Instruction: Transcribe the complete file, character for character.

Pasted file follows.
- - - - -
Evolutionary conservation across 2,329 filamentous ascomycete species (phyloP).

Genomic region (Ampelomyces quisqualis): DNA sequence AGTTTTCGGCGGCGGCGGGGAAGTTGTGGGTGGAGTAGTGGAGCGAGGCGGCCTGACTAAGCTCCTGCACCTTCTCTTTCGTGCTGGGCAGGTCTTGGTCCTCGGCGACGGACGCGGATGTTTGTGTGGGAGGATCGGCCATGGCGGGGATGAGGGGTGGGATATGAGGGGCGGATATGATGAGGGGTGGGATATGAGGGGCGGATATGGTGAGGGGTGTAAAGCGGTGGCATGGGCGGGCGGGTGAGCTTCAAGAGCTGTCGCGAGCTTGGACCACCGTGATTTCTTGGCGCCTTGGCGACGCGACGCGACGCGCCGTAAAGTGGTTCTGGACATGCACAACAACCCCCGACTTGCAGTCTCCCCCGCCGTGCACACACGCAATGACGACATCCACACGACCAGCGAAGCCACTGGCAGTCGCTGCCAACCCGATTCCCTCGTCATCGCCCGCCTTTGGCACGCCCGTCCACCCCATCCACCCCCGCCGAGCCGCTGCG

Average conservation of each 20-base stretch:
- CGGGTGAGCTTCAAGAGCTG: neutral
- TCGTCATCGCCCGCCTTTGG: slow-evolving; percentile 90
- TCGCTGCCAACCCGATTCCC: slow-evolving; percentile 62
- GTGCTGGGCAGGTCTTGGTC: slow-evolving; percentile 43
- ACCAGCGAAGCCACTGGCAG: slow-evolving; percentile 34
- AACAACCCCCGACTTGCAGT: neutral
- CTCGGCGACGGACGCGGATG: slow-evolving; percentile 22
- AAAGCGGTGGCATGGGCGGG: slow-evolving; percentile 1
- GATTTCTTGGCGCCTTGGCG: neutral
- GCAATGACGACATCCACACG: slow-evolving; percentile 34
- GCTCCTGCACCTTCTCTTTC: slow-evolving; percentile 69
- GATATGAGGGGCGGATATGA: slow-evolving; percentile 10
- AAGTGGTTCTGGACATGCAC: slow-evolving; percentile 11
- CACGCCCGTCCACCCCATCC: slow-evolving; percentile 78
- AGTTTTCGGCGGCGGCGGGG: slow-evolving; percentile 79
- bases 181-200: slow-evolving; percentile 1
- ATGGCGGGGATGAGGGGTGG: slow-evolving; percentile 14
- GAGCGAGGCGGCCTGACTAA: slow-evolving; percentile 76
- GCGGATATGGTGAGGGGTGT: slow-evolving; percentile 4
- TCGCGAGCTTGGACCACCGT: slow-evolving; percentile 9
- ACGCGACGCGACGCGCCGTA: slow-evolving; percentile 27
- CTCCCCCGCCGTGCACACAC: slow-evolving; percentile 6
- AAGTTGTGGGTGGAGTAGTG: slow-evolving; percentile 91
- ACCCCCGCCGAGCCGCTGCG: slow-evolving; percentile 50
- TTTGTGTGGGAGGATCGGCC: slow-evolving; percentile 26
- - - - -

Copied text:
Evolutionary conservation across 2,329 filamentous ascomycete species (phyloP).

Genomic region (Ampelomyces quisqualis): DNA sequence AGTTTTCGGCGGCGGCGGGGAAGTTGTGGGTGGAGTAGTGGAGCGAGGCGGCCTGACTAAGCTCCTGCACCTTCTCTTTCGTGCTGGGCAGGTCTTGGTCCTCGGCGACGGACGCGGATGTTTGTGTGGGAGGATCGGCCATGGCGGGGATGAGGGGTGGGATATGAGGGGCGGATATGATGAGGGGTGGGATATGAGGGGCGGATATGGTGAGGGGTGTAAAGCGGTGGCATGGGCGGGCGGGTGAGCTTCAAGAGCTGTCGCGAGCTTGGACCACCGTGATTTCTTGGCGCCTTGGCGACGCGACGCGACGCGCCGTAAAGTGGTTCTGGACATGCACAACAACCCCCGACTTGCAGTCTCCCCCGCCGTGCACACACGCAATGACGACATCCACACGACCAGCGAAGCCACTGGCAGTCGCTGCCAACCCGATTCCCTCGTCATCGCCCGCCTTTGGCACGCCCGTCCACCCCATCCACCCCCGCCGAGCCGCTGCG

Average conservation of each 20-base stretch:
- CGGGTGAGCTTCAAGAGCTG: neutral
- TCGTCATCGCCCGCCTTTGG: slow-evolving; percentile 90
- TCGCTGCCAACCCGATTCCC: slow-evolving; percentile 62
- GTGCTGGGCAGGTCTTGGTC: slow-evolving; percentile 43
- ACCAGCGAAGCCACTGGCAG: slow-evolving; percentile 34
- AACAACCCCCGACTTGCAGT: neutral
- CTCGGCGACGGACGCGGATG: slow-evolving; percentile 22
- AAAGCGGTGGCATGGGCGGG: slow-evolving; percentile 1
- GATTTCTTGGCGCCTTGGCG: neutral
- GCAATGACGACATCCACACG: slow-evolving; percentile 34
- GCTCCTGCACCTTCTCTTTC: slow-evolving; percentile 69
- GATATGAGGGGCGGATATGA: slow-evolving; percentile 10
- AAGTGGTTCTGGACATGCAC: slow-evolving; percentile 11
- CACGCCCGTCCACCCCATCC: slow-evolving; percentile 78
- AGTTTTCGGCGGCGGCGGGG: slow-evolving; percentile 79
- bases 181-200: slow-evolving; percentile 1
- ATGGCGGGGATGAGGGGTGG: slow-evolving; percentile 14
- GAGCGAGGCGGCCTGACTAA: slow-evolving; percentile 76
- GCGGATATGGTGAGGGGTGT: slow-evolving; percentile 4
- TCGCGAGCTTGGACCACCGT: slow-evolving; percentile 9
- ACGCGACGCGACGCGCCGTA: slow-evolving; percentile 27
- CTCCCCCGCCGTGCACACAC: slow-evolving; percentile 6
- AAGTTGTGGGTGGAGTAGTG: slow-evolving; percentile 91
- ACCCCCGCCGAGCCGCTGCG: slow-evolving; percentile 50
- TTTGTGTGGGAGGATCGGCC: slow-evolving; percentile 26